São Paulo Dance Company: Anthem / Gnawa / Agora

Choreography Goyo Montero, Nacho Duato and Cassi Abranches
Dance Consortium
Sadler’s Wells Theatre

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São Paulo Dance Company in Goyo Montero's Anthem Credit: Iari Davies
São Paulo Dance Company in Goyo Montero's Anthem Credit: Charles Lima
São Paulo Dance Company in Nacho Duato's Gnawa Credit: Iari Davies
São Paulo Dance Company in Nacho Duato's Gnawa Credit: Iari Davies
São Paulo Dance Company in Cassi Abranches's Agora Credit: Camilo Munoz + Iari Davies
São Paulo Dance Company in Cassi Abranches's Agora Credit: Camilo Munoz + Iari Davies

Part of its February / March fourteen-city UK and Ireland tour, São Paulo Dance Company’s two-day visit to Sadler’s Wells is sold out, returns only. Most of London’s Brazilian community seems to be out in force to cheer on its countrymen and women. The reception is loud and joyful. The global plague interrupted their anticipated visit in 2020: no wonder there is such excitement.

But it’s not a vibrant-coloured Brazilian carnival, more of a collective meditation from three perspectives: three very similar twenty-five-minute ensemble pieces (in muted colours) by Goyo Montero, Nacho Duato and Cassi Abranches.

Resident choreographer with Carlos Acosta’s company Acosta Danza, Montero’s expansive Anthem from 2019 takes me back to Acosta Danza’s visit in 2019 with Pontus Lidberg’s seventeen-minute Paysage, Soudain, la nuit.

Soundscape by Owen Belton, wind blows, voices sound, time ticks, fourteen dancers come in euphoric waves. Arms sway, bodies cluster and shift like an amoeba. I see Pina Bausch’s Rite of Spring, and Hofesh Shechter, too. Lights lower (lighting throughout by Pedro de Christo and André Boll), dusk descends.

Is this ritual prayer, are they under command to obey, are they oppressed victims, or soldiers in training, pledging allegiance? A man collapses—in anger, in protest, there are screams, ominous sounds, visceral reactions? Are they under threat?

It seems it “reflects on collective identities that bring people together across communities, generations and nations”. Says a lot about how one brings one’s own interpretation to the dance, which often gives you the space to do just that.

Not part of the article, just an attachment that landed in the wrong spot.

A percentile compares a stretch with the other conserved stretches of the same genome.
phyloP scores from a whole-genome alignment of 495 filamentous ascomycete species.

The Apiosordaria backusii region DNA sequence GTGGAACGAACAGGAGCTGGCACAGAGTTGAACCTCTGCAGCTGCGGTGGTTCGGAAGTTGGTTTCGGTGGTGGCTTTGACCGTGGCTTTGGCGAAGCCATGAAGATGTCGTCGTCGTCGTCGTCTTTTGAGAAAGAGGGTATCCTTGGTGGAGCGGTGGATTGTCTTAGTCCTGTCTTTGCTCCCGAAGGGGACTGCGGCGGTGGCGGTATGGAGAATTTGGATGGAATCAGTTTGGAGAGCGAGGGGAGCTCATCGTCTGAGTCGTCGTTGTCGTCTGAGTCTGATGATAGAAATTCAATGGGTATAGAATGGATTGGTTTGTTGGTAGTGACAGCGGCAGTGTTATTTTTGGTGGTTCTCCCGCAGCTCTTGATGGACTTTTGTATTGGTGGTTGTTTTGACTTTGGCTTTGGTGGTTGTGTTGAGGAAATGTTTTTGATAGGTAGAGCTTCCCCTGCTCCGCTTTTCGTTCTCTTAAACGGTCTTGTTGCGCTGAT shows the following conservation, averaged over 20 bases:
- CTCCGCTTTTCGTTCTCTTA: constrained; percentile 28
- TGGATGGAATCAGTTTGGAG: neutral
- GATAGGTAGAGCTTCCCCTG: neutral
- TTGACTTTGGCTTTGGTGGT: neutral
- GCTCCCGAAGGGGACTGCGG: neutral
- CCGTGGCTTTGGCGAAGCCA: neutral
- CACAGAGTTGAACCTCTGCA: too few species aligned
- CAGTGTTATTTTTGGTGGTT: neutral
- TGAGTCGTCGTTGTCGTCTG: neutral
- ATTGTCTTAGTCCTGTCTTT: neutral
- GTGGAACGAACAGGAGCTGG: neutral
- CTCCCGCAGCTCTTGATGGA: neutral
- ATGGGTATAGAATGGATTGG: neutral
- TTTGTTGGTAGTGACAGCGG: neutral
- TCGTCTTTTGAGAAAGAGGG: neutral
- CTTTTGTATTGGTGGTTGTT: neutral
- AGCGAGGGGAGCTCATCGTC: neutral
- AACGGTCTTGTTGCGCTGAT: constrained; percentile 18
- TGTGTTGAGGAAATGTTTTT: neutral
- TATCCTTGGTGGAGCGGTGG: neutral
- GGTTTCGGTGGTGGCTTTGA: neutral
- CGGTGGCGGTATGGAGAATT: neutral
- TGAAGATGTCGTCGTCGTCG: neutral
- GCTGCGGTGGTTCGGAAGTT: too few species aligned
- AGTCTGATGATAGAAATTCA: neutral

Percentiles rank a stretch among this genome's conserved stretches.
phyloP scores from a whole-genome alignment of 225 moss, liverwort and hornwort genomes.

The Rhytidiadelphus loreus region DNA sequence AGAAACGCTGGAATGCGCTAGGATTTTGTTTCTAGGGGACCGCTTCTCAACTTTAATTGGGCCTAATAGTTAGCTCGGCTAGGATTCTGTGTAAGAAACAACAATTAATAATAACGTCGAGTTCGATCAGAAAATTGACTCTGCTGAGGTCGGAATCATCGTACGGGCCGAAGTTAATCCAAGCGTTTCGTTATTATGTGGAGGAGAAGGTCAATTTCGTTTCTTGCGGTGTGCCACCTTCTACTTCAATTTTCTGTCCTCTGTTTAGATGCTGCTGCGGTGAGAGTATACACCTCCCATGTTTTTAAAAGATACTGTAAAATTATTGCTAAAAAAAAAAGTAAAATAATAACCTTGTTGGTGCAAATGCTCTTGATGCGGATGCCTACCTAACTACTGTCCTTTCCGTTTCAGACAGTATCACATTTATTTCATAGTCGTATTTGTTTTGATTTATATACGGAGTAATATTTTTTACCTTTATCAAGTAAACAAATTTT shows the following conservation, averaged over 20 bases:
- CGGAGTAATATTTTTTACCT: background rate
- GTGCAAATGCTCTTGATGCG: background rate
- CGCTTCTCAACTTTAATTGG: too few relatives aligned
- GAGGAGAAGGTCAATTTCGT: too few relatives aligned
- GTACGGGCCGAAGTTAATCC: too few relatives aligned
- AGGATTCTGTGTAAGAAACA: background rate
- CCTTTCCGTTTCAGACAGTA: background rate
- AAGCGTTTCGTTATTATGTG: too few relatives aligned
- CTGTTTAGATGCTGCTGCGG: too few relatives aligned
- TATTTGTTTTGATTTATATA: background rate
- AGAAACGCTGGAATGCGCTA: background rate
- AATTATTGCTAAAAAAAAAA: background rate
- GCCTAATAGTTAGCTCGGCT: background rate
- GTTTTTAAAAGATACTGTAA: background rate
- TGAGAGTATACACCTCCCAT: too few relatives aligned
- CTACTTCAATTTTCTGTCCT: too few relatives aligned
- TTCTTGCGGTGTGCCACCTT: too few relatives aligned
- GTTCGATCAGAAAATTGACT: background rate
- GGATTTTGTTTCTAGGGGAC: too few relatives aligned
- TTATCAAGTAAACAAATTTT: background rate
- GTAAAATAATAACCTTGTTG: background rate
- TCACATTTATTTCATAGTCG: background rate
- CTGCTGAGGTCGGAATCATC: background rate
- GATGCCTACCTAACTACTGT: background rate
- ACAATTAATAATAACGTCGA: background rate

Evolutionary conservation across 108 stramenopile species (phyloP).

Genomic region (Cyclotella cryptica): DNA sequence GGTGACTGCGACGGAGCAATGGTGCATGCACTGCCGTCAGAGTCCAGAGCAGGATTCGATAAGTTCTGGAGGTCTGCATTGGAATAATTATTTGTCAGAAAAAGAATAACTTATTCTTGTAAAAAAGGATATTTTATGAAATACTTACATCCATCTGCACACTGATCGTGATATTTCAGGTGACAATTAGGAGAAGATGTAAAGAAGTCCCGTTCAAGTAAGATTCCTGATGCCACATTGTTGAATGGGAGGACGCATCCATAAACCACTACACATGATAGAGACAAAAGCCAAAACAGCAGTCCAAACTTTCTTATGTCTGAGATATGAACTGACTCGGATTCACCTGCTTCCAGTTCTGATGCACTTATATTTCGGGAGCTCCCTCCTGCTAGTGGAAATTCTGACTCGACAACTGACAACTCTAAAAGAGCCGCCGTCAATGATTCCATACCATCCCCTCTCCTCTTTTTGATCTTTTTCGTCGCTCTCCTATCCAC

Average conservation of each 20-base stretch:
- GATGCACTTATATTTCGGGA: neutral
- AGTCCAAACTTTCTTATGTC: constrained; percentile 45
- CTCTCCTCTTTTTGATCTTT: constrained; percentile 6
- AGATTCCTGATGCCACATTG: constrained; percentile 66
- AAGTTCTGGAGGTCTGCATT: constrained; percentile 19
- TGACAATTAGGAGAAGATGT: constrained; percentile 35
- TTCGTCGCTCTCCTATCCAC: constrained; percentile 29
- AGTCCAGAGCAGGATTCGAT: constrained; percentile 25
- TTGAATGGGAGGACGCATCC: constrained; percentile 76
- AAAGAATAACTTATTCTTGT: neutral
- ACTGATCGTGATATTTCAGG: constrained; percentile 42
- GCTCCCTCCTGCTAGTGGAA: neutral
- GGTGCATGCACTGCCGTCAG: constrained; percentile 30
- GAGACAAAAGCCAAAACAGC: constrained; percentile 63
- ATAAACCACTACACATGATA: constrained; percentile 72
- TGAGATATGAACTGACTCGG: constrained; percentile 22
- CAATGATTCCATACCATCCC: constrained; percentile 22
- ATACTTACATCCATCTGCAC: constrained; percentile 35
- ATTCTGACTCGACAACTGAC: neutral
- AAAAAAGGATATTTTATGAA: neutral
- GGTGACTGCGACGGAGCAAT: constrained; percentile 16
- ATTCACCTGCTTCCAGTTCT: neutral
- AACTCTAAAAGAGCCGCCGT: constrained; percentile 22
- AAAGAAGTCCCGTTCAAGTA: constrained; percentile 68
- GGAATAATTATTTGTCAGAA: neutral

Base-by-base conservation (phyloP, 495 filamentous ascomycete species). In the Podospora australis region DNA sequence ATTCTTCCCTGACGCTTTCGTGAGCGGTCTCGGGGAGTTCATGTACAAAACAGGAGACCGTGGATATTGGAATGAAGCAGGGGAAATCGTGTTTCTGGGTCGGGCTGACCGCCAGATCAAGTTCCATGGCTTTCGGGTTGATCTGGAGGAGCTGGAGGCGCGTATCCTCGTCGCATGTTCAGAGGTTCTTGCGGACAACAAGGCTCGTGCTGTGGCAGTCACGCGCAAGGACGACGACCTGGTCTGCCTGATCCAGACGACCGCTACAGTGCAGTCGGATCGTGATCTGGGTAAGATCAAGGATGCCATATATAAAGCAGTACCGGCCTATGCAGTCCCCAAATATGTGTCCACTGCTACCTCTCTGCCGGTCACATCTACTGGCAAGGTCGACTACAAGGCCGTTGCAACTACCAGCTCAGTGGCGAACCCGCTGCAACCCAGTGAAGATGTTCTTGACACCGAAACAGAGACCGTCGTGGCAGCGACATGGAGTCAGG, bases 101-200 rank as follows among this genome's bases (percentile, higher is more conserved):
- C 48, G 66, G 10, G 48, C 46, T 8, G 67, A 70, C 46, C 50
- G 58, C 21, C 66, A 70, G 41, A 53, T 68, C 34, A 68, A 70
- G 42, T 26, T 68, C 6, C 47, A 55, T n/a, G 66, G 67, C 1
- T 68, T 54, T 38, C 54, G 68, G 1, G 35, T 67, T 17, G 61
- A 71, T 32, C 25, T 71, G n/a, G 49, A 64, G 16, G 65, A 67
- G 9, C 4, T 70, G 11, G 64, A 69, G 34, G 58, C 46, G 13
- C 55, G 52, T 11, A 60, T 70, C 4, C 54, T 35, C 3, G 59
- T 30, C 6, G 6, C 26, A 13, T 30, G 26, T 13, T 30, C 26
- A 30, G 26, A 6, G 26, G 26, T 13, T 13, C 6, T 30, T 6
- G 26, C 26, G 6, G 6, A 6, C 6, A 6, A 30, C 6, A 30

Gnawa, created by Nacho Duato in 2005 and restaged by SPDC in 2009, “draws on the Mediterranean colours and flavours of Valencia, powered by the hypnotic, ritualistic music of North Africa (created by seven composers—Hassan Hakmoun, Adam Rudolph, Juan Alberto Arteche, Javier Paxariño, Rabih Abou-Khalil, Velez and Kusur e Sarkissian)”, capturing “the spirituality of the mystical Islamic fellowship of the Gnawa people”.

Hmm. I see Batsheva Dance Company style folk-infused dancing. I hear water running, pipes and percussion, tropical sounds, and see beautiful dancers, skittish gazelles and moths drawn to the lights. A couple seems to be channelling Sidi Larbi Cherkaoui’s Faun, their moves animalistic, sexy, leaving little to the imagination. It’s a welcome long duet after the peasant ‘Greek’ column and circle dances.

Former dancer with Grupo Corpo, “Cassi Abranches’ colourful and flirtatious Agora sculpts the movement of each dancer’s body with the percussive beats and bass grooves of Afro-Brazilian fusion.” This is wide open to interpretation…

A metronome ticks, bodies, too, from side to side. Living sculptures in thrall to time and rhythm, twelve dancers fill the stage, speed up, become a train lit from above, shadows deepen. Sebastian Piracés’s score drives the tempo: jazzy riffs, scat vocals, a mix tape of Afro-Brazilian percussion and rock music, a syncopated club vibe.

The drama and the transcending vision of dance, performed by fabulous young bodies with energy to spare, is a joy. That is enough, explanation unnecessary. Making their UK debut, formed in 2008, São Paulo Dance Company leaves an imprint in more ways than one.

On the bus home, by chance I sit next to a young woman from São Paulo studying for an MA in Classics—unusually, I happen to have a spare concise free programme, as if I knew I’d need it just for her. Talk about bringing people together…

Artistic director Inês Bogéa has built up “a classically-trained company, which has produced over 100 dance works, almost 50 of them original commissions, and performed to more than 900,000 people in 18 different countries.” And Dance Consortium brings us the crème de la crème.

Reviewer: Vera Liber

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